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Testosterone and its Role in Cardiovascular Protection

Testosterone protects against heart attacks and may even help reverse atherosclerosis in men (Zmuda, et al., 1997).  Low testosterone is associated with and contributes to metabolic syndrome, atherosclerosis, heart attack and stroke (Haffner, Karhapaa, Mykkanen, & Laakso, 1994; Khaw, et al., 2007; Oh, Barrett-Connor, Wedick, & Wingard, 2002; van den Beld, et al., 2003). Metabolic syndrome and diabetes are bad things to have if you’re trying to avoid a heart attack. If “your gut is larger than your butt” you probably have metabolic syndrome.

The benefits of healthy levels of testosterone in men include improved ejection fraction (a measure of the heart’s ability to pump blood to the rest of the body), increased muscle mass, decreased fat mass, improved sex drive, improved mood and improved bone density. High naturally occurring levels of testosterone in men are associated with low mortality from all causes, cardiovascular disease, and cancer (Khaw, et al., 2007).

Low testosterone is strongly associated with atherosclerosis but exactly how testosterone replacement therapy can slow down or reverse atherosclerosis is not completely understood yet. Lower levels of testosterone are associated with increased CIMT particularly in men with type II diabetes (De Pergola, et al., 2003). Remember that CIMT is a measure of carotid artery wall thickness and is a imaging toll that can detect the earliest stages of atherosclerosis.

Just how may correcting low testosterone play a role in reversing heart disease? 
1) Testosterone may be beneficial as a treatment for CAD because testosterone can improve conditions at contribute to heart disease such as diabetes, obesity, hypercholesterolemia and hypertriglyceridemia.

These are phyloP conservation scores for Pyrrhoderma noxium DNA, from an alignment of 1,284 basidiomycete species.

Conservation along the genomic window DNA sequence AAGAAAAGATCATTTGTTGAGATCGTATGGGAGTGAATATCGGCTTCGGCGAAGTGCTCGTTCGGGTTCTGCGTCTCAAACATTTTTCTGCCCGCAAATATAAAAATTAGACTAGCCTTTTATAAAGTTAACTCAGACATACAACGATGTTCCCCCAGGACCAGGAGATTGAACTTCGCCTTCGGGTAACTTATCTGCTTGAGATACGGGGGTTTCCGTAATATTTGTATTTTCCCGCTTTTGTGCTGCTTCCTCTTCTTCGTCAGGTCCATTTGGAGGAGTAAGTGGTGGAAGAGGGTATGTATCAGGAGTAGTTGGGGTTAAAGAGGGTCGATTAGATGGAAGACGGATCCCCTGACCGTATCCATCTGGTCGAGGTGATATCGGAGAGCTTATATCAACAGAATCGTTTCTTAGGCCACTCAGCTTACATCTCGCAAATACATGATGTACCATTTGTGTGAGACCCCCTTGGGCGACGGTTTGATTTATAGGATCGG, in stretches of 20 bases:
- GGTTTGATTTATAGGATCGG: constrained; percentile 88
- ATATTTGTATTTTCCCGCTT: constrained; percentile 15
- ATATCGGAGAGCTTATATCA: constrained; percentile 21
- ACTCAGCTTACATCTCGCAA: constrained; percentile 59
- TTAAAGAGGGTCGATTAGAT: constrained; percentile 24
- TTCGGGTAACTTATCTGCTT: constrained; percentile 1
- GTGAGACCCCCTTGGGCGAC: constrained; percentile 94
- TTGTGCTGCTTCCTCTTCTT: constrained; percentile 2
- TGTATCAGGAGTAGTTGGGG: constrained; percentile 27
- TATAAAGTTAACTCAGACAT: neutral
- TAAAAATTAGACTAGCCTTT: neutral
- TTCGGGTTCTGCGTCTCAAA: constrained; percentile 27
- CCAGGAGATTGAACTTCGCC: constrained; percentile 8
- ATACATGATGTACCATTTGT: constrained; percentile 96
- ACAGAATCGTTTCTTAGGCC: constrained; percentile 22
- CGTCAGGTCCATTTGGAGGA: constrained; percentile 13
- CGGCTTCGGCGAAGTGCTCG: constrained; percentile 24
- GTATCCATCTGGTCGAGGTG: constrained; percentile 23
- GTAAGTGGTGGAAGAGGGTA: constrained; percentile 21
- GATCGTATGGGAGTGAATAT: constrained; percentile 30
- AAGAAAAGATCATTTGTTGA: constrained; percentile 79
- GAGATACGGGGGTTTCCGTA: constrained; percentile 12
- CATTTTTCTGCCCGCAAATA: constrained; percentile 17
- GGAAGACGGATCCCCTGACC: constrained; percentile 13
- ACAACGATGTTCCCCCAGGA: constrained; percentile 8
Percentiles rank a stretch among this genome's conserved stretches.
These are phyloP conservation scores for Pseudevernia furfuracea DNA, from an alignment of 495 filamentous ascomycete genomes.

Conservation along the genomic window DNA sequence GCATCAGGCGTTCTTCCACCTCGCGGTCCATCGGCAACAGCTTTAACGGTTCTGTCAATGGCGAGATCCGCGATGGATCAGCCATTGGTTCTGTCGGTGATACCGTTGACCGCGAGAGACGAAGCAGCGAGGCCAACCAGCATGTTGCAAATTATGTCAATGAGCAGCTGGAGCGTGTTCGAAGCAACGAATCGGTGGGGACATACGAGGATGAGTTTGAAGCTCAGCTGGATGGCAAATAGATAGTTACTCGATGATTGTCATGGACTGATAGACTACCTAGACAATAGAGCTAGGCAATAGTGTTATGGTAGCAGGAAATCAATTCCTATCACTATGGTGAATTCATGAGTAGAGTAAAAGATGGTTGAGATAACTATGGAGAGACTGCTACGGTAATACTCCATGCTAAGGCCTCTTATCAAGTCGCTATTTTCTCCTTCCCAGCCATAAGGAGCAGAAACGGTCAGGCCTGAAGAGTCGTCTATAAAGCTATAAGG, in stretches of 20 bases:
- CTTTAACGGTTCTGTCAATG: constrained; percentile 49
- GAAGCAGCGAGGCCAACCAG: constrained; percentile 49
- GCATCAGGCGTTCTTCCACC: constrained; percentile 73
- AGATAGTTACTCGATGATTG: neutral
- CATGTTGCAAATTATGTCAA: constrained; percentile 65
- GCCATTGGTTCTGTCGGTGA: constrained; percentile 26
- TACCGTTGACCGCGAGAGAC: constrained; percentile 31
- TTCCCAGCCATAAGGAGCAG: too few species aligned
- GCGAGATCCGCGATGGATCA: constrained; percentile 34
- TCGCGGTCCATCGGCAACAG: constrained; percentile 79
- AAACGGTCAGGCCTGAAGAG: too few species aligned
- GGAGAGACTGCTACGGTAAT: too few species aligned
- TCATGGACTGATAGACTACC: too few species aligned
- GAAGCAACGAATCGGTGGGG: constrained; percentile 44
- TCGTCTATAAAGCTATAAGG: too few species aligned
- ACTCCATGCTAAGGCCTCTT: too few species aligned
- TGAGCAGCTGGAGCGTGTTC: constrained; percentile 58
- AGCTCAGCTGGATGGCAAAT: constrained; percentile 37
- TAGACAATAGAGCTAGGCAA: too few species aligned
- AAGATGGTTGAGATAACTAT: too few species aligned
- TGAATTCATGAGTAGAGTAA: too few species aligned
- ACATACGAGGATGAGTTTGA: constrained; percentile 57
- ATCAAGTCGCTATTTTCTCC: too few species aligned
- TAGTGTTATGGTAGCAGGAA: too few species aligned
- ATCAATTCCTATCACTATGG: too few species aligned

2) Testosterone has been shown to dilate the arteries, improve circulation, and lower blood pressure in most studies (Dubey, Oparil, Imthurn, & Jackson, 2002).  Because some people get an increase in blood pressure on testosterone therapy it is very important to monitor blood pressure.
3) Testosterone receptors have been found within human arteries, including aortic, coronary, pulmonary, and carotid arteries, providing evidence that it can affect the arterial wall (Muller, et al., 2004).
4) Testosterone can lower LDL, triglycerides and lip (a)
5) Testosterone activates nitric oxide synthase and thus increases nitric oxide dependent vasodilatation (Jones, Hugh Jones, & Channer, 2004).
6) Testosterone gets converted into estrogen via the aromatase enzyme and normal levels of estrogen may have a beneficial impact on the arterial wall in men.

Prostate cancer and testosterone: Concern about the risk of prostate cancer is still the primary reason many practitioners get nervous about prescribing testosterone. Though existing prostate cancer is clearly a contraindication for testosterone therapy recent studies indicate no increased risk of prostate cancer with higher levels of testosterone. The problem with taking testosterone when you have prostate cancer may be due to the fact that testosterone converts to estrogen and estrogen is known to stimulate cancer growth. Testosterone replacement therapy may also stimulate your body’s production of growth hormone.  According to Dr. Mark A. Rubin, professor of pathology and laboratory medicine and vice chair for experimental pathology at Weill Cornell Medical College estrogen is a key player in about half of all prostate cancers, especially aggressive types.

A leading Urologist at Harvard Medical School, Dr. Abraham Morgentaler, also published a paper debunking the myth that testosterone causes prostate cancer (Morgentaler, 2006). He has even found that low levels of testosterone can be a risk factor for getting prostate cancer.
If either free or total testosterone is low I believe there is much more benefit to than risk when it comes to taking testosterone.  Testosterone is helpful in women for improving sex drive, for treating severe osteoporosis and for increasing muscle mass.  Testosterone should be kept in physiologic range. I recommend dosing testosterone to achieve levels in the upper third of the reference range for age.  If a weekly shot is used such as testosterone cypionate I like to check levels at 7 days which is the half -life. Typically 400-600 indicates adequate dosage. Other labs that should be monitored include DHT, estradiol, CBC, PSA and lipids.Negative cardiovascular side effects may occur however and include decreased HDL, increased blood pressure (increased fluid volume), and polycythemia.